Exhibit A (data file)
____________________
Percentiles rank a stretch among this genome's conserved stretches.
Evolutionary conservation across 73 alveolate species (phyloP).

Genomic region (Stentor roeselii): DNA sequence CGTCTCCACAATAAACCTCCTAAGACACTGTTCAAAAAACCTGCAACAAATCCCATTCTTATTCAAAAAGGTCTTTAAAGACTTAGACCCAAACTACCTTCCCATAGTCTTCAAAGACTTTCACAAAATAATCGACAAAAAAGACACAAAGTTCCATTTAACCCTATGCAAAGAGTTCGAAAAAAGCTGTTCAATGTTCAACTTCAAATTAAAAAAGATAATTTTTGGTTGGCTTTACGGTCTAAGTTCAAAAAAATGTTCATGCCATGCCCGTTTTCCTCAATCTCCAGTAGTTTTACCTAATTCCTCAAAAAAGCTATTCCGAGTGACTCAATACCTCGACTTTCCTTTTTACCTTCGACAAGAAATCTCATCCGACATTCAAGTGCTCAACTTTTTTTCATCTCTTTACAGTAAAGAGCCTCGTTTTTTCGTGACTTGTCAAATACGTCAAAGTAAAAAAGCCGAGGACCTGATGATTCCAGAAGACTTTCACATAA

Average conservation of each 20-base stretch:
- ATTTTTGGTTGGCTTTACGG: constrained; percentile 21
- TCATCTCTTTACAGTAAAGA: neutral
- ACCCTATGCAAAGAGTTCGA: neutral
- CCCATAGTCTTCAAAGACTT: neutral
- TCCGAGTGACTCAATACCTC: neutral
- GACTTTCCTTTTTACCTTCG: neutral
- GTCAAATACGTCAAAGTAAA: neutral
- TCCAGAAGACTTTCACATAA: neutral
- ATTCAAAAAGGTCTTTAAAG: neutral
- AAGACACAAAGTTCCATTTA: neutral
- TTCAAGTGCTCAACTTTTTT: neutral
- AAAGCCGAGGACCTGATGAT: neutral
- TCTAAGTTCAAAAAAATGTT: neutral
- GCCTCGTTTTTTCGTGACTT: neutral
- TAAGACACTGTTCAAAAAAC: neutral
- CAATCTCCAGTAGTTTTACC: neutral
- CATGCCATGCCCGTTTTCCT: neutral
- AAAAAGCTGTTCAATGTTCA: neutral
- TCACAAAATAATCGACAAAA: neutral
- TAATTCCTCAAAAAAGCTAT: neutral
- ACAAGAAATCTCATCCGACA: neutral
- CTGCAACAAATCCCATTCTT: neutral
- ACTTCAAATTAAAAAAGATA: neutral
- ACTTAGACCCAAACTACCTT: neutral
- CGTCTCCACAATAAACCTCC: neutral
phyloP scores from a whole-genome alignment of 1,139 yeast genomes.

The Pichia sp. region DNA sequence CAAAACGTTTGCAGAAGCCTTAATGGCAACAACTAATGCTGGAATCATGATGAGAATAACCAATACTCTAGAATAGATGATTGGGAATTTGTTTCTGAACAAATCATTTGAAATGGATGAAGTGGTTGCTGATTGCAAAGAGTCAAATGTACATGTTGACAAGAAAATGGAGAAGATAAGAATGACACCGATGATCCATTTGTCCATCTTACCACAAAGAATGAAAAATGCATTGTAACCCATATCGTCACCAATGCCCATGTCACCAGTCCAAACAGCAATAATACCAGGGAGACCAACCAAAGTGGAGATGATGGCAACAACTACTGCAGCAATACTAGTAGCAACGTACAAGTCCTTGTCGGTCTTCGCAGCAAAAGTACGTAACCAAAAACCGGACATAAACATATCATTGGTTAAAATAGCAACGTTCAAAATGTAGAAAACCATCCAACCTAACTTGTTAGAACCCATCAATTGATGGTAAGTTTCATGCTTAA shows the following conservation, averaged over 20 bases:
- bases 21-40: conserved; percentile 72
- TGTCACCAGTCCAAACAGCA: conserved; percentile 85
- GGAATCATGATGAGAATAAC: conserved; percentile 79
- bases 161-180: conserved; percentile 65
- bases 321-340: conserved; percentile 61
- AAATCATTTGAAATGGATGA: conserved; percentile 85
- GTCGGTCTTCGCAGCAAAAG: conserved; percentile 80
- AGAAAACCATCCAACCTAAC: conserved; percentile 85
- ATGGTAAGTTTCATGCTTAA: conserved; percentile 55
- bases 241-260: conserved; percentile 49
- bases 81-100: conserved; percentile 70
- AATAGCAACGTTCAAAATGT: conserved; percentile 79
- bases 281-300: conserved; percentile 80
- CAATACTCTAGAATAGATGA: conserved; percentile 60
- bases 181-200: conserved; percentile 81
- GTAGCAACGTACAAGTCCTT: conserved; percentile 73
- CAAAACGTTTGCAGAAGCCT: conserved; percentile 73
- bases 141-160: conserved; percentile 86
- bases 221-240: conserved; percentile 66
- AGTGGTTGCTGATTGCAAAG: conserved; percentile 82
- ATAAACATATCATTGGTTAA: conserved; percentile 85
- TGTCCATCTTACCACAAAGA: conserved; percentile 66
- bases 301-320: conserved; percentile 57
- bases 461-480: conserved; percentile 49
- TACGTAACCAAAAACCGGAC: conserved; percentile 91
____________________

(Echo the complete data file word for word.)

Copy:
Percentiles rank a stretch among this genome's conserved stretches.
Evolutionary conservation across 73 alveolate species (phyloP).

Genomic region (Stentor roeselii): DNA sequence CGTCTCCACAATAAACCTCCTAAGACACTGTTCAAAAAACCTGCAACAAATCCCATTCTTATTCAAAAAGGTCTTTAAAGACTTAGACCCAAACTACCTTCCCATAGTCTTCAAAGACTTTCACAAAATAATCGACAAAAAAGACACAAAGTTCCATTTAACCCTATGCAAAGAGTTCGAAAAAAGCTGTTCAATGTTCAACTTCAAATTAAAAAAGATAATTTTTGGTTGGCTTTACGGTCTAAGTTCAAAAAAATGTTCATGCCATGCCCGTTTTCCTCAATCTCCAGTAGTTTTACCTAATTCCTCAAAAAAGCTATTCCGAGTGACTCAATACCTCGACTTTCCTTTTTACCTTCGACAAGAAATCTCATCCGACATTCAAGTGCTCAACTTTTTTTCATCTCTTTACAGTAAAGAGCCTCGTTTTTTCGTGACTTGTCAAATACGTCAAAGTAAAAAAGCCGAGGACCTGATGATTCCAGAAGACTTTCACATAA

Average conservation of each 20-base stretch:
- ATTTTTGGTTGGCTTTACGG: constrained; percentile 21
- TCATCTCTTTACAGTAAAGA: neutral
- ACCCTATGCAAAGAGTTCGA: neutral
- CCCATAGTCTTCAAAGACTT: neutral
- TCCGAGTGACTCAATACCTC: neutral
- GACTTTCCTTTTTACCTTCG: neutral
- GTCAAATACGTCAAAGTAAA: neutral
- TCCAGAAGACTTTCACATAA: neutral
- ATTCAAAAAGGTCTTTAAAG: neutral
- AAGACACAAAGTTCCATTTA: neutral
- TTCAAGTGCTCAACTTTTTT: neutral
- AAAGCCGAGGACCTGATGAT: neutral
- TCTAAGTTCAAAAAAATGTT: neutral
- GCCTCGTTTTTTCGTGACTT: neutral
- TAAGACACTGTTCAAAAAAC: neutral
- CAATCTCCAGTAGTTTTACC: neutral
- CATGCCATGCCCGTTTTCCT: neutral
- AAAAAGCTGTTCAATGTTCA: neutral
- TCACAAAATAATCGACAAAA: neutral
- TAATTCCTCAAAAAAGCTAT: neutral
- ACAAGAAATCTCATCCGACA: neutral
- CTGCAACAAATCCCATTCTT: neutral
- ACTTCAAATTAAAAAAGATA: neutral
- ACTTAGACCCAAACTACCTT: neutral
- CGTCTCCACAATAAACCTCC: neutral
phyloP scores from a whole-genome alignment of 1,139 yeast genomes.

The Pichia sp. region DNA sequence CAAAACGTTTGCAGAAGCCTTAATGGCAACAACTAATGCTGGAATCATGATGAGAATAACCAATACTCTAGAATAGATGATTGGGAATTTGTTTCTGAACAAATCATTTGAAATGGATGAAGTGGTTGCTGATTGCAAAGAGTCAAATGTACATGTTGACAAGAAAATGGAGAAGATAAGAATGACACCGATGATCCATTTGTCCATCTTACCACAAAGAATGAAAAATGCATTGTAACCCATATCGTCACCAATGCCCATGTCACCAGTCCAAACAGCAATAATACCAGGGAGACCAACCAAAGTGGAGATGATGGCAACAACTACTGCAGCAATACTAGTAGCAACGTACAAGTCCTTGTCGGTCTTCGCAGCAAAAGTACGTAACCAAAAACCGGACATAAACATATCATTGGTTAAAATAGCAACGTTCAAAATGTAGAAAACCATCCAACCTAACTTGTTAGAACCCATCAATTGATGGTAAGTTTCATGCTTAA shows the following conservation, averaged over 20 bases:
- bases 21-40: conserved; percentile 72
- TGTCACCAGTCCAAACAGCA: conserved; percentile 85
- GGAATCATGATGAGAATAAC: conserved; percentile 79
- bases 161-180: conserved; percentile 65
- bases 321-340: conserved; percentile 61
- AAATCATTTGAAATGGATGA: conserved; percentile 85
- GTCGGTCTTCGCAGCAAAAG: conserved; percentile 80
- AGAAAACCATCCAACCTAAC: conserved; percentile 85
- ATGGTAAGTTTCATGCTTAA: conserved; percentile 55
- bases 241-260: conserved; percentile 49
- bases 81-100: conserved; percentile 70
- AATAGCAACGTTCAAAATGT: conserved; percentile 79
- bases 281-300: conserved; percentile 80
- CAATACTCTAGAATAGATGA: conserved; percentile 60
- bases 181-200: conserved; percentile 81
- GTAGCAACGTACAAGTCCTT: conserved; percentile 73
- CAAAACGTTTGCAGAAGCCT: conserved; percentile 73
- bases 141-160: conserved; percentile 86
- bases 221-240: conserved; percentile 66
- AGTGGTTGCTGATTGCAAAG: conserved; percentile 82
- ATAAACATATCATTGGTTAA: conserved; percentile 85
- TGTCCATCTTACCACAAAGA: conserved; percentile 66
- bases 301-320: conserved; percentile 57
- bases 461-480: conserved; percentile 49
- TACGTAACCAAAAACCGGAC: conserved; percentile 91